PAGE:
The village of Theale

My featured image is of the Church of St Mary, Wedmore, which dates back eight hundred years. which we went by today. We had passed through the village of Theale in Somerset. It looked a pretty and interesting little place, and maybe we’ll return to explore one day. We had driven through the Somerset Levels, through small and interesting villages such as Godney, Upper Godney, and Lower Godney. The Levels remind me so much of the Cambridgeshire Fens, similar but different – in Cambridgeshire there are no distant hills like the ones we could see. We headed out of the low lying landscape and climbed up to Theale which is in the parish of Wedmore. I wondered what this higher land was called, something hills, I guessed, except no, it’s the Isle of Wedmore. Wedmore has some signigficance in our country’s past, and is made up of Theale, Blackford and Wedmore itself, and  seventeen hamlets – Bagley, Blakeway, Clewer, Crickham, Cocklake, Heath House, Latcham, Little Ireland, Middle Stoughton, Mudgley, Panborough, Sand, Stoughton Cross, Washbrook, West End, West Ham and West Stoughton.

Back to Theale – I looked it up, intrigued by its name and never having been through it before, only having signs pointing its way. I found that there’s no Wikipedia entry for it, and was taken to another Theale, in Berkshire and no-one has any idea of the origin of its name, guessing it came from a pub ‘The Ale’ – sounds unlikely, or aa Saxon word for planks – ‘An alternative explanation is that the name comes from the Old English “þelu” meaning “planks”. As with the village of Theale in Somerset, this probably refers to planks used to create causeways on marshes or flood plains’. Theale in Somerset is on the elevated Isle of Wedmore – no need for planks! Maybe it’s just one of those names lost in the proverbial mists of time or has some now forgotten connection to someone or something!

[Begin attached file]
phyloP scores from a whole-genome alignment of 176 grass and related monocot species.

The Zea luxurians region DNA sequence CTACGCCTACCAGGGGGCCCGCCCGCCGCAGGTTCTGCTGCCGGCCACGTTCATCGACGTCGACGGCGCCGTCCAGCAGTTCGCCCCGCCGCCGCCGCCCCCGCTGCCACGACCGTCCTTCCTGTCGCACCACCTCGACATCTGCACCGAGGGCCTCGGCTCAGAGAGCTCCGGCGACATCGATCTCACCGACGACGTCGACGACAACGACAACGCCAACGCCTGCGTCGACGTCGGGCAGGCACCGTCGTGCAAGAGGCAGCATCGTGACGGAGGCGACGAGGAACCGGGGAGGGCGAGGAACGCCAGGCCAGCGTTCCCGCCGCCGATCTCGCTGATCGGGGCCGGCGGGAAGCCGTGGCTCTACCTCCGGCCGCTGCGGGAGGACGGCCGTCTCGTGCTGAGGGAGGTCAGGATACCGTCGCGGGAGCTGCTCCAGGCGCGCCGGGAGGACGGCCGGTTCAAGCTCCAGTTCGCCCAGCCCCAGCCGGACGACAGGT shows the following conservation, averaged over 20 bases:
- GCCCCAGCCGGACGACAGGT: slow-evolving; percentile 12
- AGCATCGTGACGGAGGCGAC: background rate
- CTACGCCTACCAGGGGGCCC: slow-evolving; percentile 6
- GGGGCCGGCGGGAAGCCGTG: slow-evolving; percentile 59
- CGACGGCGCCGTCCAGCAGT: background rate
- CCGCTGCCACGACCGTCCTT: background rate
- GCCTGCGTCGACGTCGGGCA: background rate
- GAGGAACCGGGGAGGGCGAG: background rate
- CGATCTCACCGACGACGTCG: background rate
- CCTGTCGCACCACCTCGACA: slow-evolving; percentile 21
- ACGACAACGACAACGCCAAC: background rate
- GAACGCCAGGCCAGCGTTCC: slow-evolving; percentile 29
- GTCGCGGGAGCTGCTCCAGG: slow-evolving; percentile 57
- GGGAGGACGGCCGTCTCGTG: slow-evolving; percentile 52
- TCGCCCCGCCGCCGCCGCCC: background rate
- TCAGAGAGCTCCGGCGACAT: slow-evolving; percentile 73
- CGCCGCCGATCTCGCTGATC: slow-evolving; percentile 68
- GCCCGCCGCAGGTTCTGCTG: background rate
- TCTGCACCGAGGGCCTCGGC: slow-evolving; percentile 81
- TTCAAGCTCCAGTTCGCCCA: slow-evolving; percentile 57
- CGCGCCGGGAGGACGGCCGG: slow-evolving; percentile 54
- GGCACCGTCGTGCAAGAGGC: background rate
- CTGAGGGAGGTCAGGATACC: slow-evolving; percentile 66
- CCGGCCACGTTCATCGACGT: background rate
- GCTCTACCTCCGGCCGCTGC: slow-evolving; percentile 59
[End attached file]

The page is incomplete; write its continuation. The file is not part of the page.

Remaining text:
Wedmore itself is significant in our history, and was once under Danish rule:

Centwine gained control of the area in 682 and named it ‘Vadomaer’ after one of the Saxon leaders Vado the famous. After winning the Battle of Ethandun (probably in Wiltshire), Alfred the Great caused the Viking leader Guthrum and his followers to be baptised at Aller(in Somerset) and then celebrated at Wedmore. After this the Vikings withdrew to East Anglia.
The Treaty of Wedmore is a term used by some historians inferred for the events in the Anglo-Saxon Chronicle, outlining how in 878 the Viking leader Guthrum was baptised and accepted Alfred the Great as his godfather. No such treaty still exists but there is a document that is not specifically linked to Wedmore that is a Treaty of Alfred and Guthrum. Alfred then left Wedmore in his will to his son Edward the Elder

Here’s a link:

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